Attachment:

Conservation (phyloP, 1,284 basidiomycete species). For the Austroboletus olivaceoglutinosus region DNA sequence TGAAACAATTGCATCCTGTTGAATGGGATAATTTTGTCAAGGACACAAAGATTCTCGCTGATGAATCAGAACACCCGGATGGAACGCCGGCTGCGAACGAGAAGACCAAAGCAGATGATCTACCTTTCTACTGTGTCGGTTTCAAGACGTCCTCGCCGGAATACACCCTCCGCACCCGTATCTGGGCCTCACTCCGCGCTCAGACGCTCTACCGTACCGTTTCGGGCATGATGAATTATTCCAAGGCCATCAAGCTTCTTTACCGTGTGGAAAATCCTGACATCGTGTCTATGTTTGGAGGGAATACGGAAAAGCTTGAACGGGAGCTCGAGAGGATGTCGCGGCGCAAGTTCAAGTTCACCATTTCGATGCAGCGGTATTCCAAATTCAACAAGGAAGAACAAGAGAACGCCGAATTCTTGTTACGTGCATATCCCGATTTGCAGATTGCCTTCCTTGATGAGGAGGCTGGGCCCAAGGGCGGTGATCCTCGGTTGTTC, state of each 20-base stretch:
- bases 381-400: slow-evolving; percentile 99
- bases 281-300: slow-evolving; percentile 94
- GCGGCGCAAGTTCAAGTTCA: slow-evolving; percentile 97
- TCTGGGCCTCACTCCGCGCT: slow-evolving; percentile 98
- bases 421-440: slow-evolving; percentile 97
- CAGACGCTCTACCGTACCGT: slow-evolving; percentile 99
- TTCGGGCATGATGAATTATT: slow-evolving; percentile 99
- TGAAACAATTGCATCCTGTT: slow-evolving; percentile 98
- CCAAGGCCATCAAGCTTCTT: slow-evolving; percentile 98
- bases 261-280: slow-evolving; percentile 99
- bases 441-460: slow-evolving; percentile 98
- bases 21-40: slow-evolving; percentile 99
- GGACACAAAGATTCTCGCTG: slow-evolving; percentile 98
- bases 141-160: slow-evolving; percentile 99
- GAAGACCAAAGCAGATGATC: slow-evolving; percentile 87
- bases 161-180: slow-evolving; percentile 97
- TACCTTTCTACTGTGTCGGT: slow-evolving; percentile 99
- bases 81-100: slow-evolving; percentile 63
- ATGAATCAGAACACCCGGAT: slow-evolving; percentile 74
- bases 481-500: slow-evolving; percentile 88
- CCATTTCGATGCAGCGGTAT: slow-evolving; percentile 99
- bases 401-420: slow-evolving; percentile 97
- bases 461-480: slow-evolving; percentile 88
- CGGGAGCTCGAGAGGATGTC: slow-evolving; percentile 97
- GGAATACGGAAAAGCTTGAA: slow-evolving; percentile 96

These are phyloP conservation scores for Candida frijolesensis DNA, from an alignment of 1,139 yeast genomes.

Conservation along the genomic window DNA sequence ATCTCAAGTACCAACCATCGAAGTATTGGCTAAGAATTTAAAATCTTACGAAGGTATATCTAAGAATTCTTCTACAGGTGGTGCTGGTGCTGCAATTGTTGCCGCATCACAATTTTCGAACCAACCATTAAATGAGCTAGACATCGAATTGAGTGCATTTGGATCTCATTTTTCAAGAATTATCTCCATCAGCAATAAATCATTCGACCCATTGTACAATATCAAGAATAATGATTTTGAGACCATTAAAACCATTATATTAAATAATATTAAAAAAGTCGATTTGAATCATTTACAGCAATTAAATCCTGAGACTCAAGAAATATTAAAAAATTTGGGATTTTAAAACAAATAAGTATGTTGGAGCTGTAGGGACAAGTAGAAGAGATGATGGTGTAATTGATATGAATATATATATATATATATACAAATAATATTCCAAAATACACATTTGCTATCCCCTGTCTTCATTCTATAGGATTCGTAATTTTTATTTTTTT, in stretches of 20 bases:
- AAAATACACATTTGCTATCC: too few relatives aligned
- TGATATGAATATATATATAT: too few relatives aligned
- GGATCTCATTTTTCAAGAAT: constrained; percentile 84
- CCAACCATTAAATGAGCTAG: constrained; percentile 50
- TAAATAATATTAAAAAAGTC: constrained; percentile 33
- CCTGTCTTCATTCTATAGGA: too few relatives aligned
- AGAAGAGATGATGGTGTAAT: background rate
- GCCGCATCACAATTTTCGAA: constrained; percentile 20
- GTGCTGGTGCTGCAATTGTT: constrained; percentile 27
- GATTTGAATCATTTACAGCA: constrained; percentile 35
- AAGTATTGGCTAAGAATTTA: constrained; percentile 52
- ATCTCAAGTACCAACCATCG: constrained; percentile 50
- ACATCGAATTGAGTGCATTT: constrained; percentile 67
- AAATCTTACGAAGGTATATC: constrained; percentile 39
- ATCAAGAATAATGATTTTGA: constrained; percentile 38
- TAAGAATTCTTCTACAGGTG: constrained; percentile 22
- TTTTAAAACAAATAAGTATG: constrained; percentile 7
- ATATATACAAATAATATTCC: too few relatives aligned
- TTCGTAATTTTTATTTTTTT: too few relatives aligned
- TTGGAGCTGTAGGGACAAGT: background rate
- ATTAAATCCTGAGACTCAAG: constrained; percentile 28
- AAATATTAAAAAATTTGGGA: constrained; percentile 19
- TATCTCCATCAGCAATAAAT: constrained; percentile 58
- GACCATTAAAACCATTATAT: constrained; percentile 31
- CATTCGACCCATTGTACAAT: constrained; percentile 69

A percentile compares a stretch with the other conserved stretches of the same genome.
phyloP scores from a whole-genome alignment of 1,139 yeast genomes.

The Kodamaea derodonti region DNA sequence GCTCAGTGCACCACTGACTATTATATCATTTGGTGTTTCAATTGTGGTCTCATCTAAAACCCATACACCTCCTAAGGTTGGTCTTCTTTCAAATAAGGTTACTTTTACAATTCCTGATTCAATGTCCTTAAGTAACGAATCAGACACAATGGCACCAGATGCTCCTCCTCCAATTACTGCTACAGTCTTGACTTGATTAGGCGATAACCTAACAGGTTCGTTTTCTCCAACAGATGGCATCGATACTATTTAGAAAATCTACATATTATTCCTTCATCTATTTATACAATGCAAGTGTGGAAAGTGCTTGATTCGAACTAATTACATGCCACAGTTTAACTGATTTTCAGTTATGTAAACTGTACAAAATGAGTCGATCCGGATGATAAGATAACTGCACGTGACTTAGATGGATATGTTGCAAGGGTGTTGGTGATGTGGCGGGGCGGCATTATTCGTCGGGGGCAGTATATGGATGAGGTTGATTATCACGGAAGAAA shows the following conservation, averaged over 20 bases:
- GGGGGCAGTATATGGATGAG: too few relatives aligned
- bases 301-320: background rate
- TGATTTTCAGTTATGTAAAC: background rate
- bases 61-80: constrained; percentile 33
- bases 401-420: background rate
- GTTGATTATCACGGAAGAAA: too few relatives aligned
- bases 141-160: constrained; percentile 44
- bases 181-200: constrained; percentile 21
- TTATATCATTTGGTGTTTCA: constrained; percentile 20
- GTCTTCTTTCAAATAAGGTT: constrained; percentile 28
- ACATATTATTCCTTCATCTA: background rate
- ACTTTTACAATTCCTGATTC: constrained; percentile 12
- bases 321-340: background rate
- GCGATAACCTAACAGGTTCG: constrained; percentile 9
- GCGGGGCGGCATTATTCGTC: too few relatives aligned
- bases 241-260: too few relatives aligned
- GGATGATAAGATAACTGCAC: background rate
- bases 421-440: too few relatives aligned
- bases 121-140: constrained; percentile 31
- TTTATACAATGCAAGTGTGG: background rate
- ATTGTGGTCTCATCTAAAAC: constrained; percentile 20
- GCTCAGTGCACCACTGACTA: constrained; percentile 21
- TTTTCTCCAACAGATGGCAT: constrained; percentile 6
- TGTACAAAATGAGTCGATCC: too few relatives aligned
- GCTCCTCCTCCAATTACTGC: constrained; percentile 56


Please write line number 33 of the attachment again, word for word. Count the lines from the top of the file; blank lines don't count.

- TAAATAATATTAAAAAAGTC: constrained; percentile 33